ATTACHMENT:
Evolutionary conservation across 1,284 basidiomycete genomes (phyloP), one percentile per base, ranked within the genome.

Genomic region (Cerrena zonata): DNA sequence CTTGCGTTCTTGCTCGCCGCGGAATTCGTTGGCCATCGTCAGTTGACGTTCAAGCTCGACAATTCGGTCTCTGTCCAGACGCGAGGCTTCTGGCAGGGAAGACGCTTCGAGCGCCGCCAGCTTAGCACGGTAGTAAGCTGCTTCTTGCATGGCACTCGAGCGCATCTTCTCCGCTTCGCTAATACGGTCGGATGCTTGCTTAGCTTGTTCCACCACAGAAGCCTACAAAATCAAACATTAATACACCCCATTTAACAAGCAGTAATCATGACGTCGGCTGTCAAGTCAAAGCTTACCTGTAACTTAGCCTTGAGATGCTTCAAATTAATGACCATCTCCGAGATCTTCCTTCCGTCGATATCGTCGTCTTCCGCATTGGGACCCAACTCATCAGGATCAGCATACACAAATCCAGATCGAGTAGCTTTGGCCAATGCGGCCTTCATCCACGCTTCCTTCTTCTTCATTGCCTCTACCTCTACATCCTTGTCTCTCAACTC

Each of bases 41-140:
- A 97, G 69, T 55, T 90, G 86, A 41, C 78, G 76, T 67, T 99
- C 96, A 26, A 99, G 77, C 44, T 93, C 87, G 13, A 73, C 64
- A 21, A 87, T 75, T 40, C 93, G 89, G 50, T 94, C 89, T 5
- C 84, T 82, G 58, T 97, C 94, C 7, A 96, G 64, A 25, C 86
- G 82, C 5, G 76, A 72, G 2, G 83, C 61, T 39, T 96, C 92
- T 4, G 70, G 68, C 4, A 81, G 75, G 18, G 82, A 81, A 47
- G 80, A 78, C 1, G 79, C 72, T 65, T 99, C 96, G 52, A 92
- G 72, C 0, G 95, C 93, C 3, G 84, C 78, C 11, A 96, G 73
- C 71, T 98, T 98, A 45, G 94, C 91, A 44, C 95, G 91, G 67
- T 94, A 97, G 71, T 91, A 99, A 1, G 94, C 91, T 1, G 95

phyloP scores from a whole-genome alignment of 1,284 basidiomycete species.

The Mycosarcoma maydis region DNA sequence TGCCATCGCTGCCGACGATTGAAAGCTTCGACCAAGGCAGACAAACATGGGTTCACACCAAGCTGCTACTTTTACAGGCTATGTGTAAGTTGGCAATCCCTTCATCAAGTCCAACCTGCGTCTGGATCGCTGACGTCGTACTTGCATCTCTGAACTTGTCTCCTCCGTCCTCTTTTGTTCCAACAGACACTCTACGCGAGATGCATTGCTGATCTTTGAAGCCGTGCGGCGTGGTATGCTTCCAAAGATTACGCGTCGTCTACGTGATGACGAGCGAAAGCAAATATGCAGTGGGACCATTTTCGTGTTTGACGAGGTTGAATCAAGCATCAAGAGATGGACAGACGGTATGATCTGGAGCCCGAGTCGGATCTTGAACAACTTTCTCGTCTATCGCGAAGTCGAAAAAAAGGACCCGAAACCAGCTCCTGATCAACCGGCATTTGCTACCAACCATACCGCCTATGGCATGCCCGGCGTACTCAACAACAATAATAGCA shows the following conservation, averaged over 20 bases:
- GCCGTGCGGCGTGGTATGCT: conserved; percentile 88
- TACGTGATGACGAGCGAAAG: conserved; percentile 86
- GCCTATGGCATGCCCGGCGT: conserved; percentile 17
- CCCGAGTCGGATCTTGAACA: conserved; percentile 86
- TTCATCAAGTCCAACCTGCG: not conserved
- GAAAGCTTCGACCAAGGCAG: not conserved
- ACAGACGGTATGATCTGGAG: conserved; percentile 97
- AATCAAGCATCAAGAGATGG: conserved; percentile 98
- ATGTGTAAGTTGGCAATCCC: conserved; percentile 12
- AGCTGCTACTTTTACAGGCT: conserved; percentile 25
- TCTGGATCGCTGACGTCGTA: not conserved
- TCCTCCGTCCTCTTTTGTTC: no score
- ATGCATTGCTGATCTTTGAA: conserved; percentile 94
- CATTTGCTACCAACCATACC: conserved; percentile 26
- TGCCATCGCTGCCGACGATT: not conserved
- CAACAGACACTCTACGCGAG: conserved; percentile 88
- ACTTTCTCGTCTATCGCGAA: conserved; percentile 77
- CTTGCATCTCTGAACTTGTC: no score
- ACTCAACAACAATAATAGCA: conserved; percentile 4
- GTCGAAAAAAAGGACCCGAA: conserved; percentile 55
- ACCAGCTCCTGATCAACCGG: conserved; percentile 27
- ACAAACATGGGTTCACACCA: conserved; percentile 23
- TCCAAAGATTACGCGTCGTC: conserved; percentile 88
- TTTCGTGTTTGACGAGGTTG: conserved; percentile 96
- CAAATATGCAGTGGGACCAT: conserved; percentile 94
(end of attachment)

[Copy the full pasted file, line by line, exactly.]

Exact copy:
Evolutionary conservation across 1,284 basidiomycete genomes (phyloP), one percentile per base, ranked within the genome.

Genomic region (Cerrena zonata): DNA sequence CTTGCGTTCTTGCTCGCCGCGGAATTCGTTGGCCATCGTCAGTTGACGTTCAAGCTCGACAATTCGGTCTCTGTCCAGACGCGAGGCTTCTGGCAGGGAAGACGCTTCGAGCGCCGCCAGCTTAGCACGGTAGTAAGCTGCTTCTTGCATGGCACTCGAGCGCATCTTCTCCGCTTCGCTAATACGGTCGGATGCTTGCTTAGCTTGTTCCACCACAGAAGCCTACAAAATCAAACATTAATACACCCCATTTAACAAGCAGTAATCATGACGTCGGCTGTCAAGTCAAAGCTTACCTGTAACTTAGCCTTGAGATGCTTCAAATTAATGACCATCTCCGAGATCTTCCTTCCGTCGATATCGTCGTCTTCCGCATTGGGACCCAACTCATCAGGATCAGCATACACAAATCCAGATCGAGTAGCTTTGGCCAATGCGGCCTTCATCCACGCTTCCTTCTTCTTCATTGCCTCTACCTCTACATCCTTGTCTCTCAACTC

Each of bases 41-140:
- A 97, G 69, T 55, T 90, G 86, A 41, C 78, G 76, T 67, T 99
- C 96, A 26, A 99, G 77, C 44, T 93, C 87, G 13, A 73, C 64
- A 21, A 87, T 75, T 40, C 93, G 89, G 50, T 94, C 89, T 5
- C 84, T 82, G 58, T 97, C 94, C 7, A 96, G 64, A 25, C 86
- G 82, C 5, G 76, A 72, G 2, G 83, C 61, T 39, T 96, C 92
- T 4, G 70, G 68, C 4, A 81, G 75, G 18, G 82, A 81, A 47
- G 80, A 78, C 1, G 79, C 72, T 65, T 99, C 96, G 52, A 92
- G 72, C 0, G 95, C 93, C 3, G 84, C 78, C 11, A 96, G 73
- C 71, T 98, T 98, A 45, G 94, C 91, A 44, C 95, G 91, G 67
- T 94, A 97, G 71, T 91, A 99, A 1, G 94, C 91, T 1, G 95

phyloP scores from a whole-genome alignment of 1,284 basidiomycete species.

The Mycosarcoma maydis region DNA sequence TGCCATCGCTGCCGACGATTGAAAGCTTCGACCAAGGCAGACAAACATGGGTTCACACCAAGCTGCTACTTTTACAGGCTATGTGTAAGTTGGCAATCCCTTCATCAAGTCCAACCTGCGTCTGGATCGCTGACGTCGTACTTGCATCTCTGAACTTGTCTCCTCCGTCCTCTTTTGTTCCAACAGACACTCTACGCGAGATGCATTGCTGATCTTTGAAGCCGTGCGGCGTGGTATGCTTCCAAAGATTACGCGTCGTCTACGTGATGACGAGCGAAAGCAAATATGCAGTGGGACCATTTTCGTGTTTGACGAGGTTGAATCAAGCATCAAGAGATGGACAGACGGTATGATCTGGAGCCCGAGTCGGATCTTGAACAACTTTCTCGTCTATCGCGAAGTCGAAAAAAAGGACCCGAAACCAGCTCCTGATCAACCGGCATTTGCTACCAACCATACCGCCTATGGCATGCCCGGCGTACTCAACAACAATAATAGCA shows the following conservation, averaged over 20 bases:
- GCCGTGCGGCGTGGTATGCT: conserved; percentile 88
- TACGTGATGACGAGCGAAAG: conserved; percentile 86
- GCCTATGGCATGCCCGGCGT: conserved; percentile 17
- CCCGAGTCGGATCTTGAACA: conserved; percentile 86
- TTCATCAAGTCCAACCTGCG: not conserved
- GAAAGCTTCGACCAAGGCAG: not conserved
- ACAGACGGTATGATCTGGAG: conserved; percentile 97
- AATCAAGCATCAAGAGATGG: conserved; percentile 98
- ATGTGTAAGTTGGCAATCCC: conserved; percentile 12
- AGCTGCTACTTTTACAGGCT: conserved; percentile 25
- TCTGGATCGCTGACGTCGTA: not conserved
- TCCTCCGTCCTCTTTTGTTC: no score
- ATGCATTGCTGATCTTTGAA: conserved; percentile 94
- CATTTGCTACCAACCATACC: conserved; percentile 26
- TGCCATCGCTGCCGACGATT: not conserved
- CAACAGACACTCTACGCGAG: conserved; percentile 88
- ACTTTCTCGTCTATCGCGAA: conserved; percentile 77
- CTTGCATCTCTGAACTTGTC: no score
- ACTCAACAACAATAATAGCA: conserved; percentile 4
- GTCGAAAAAAAGGACCCGAA: conserved; percentile 55
- ACCAGCTCCTGATCAACCGG: conserved; percentile 27
- ACAAACATGGGTTCACACCA: conserved; percentile 23
- TCCAAAGATTACGCGTCGTC: conserved; percentile 88
- TTTCGTGTTTGACGAGGTTG: conserved; percentile 96
- CAAATATGCAGTGGGACCAT: conserved; percentile 94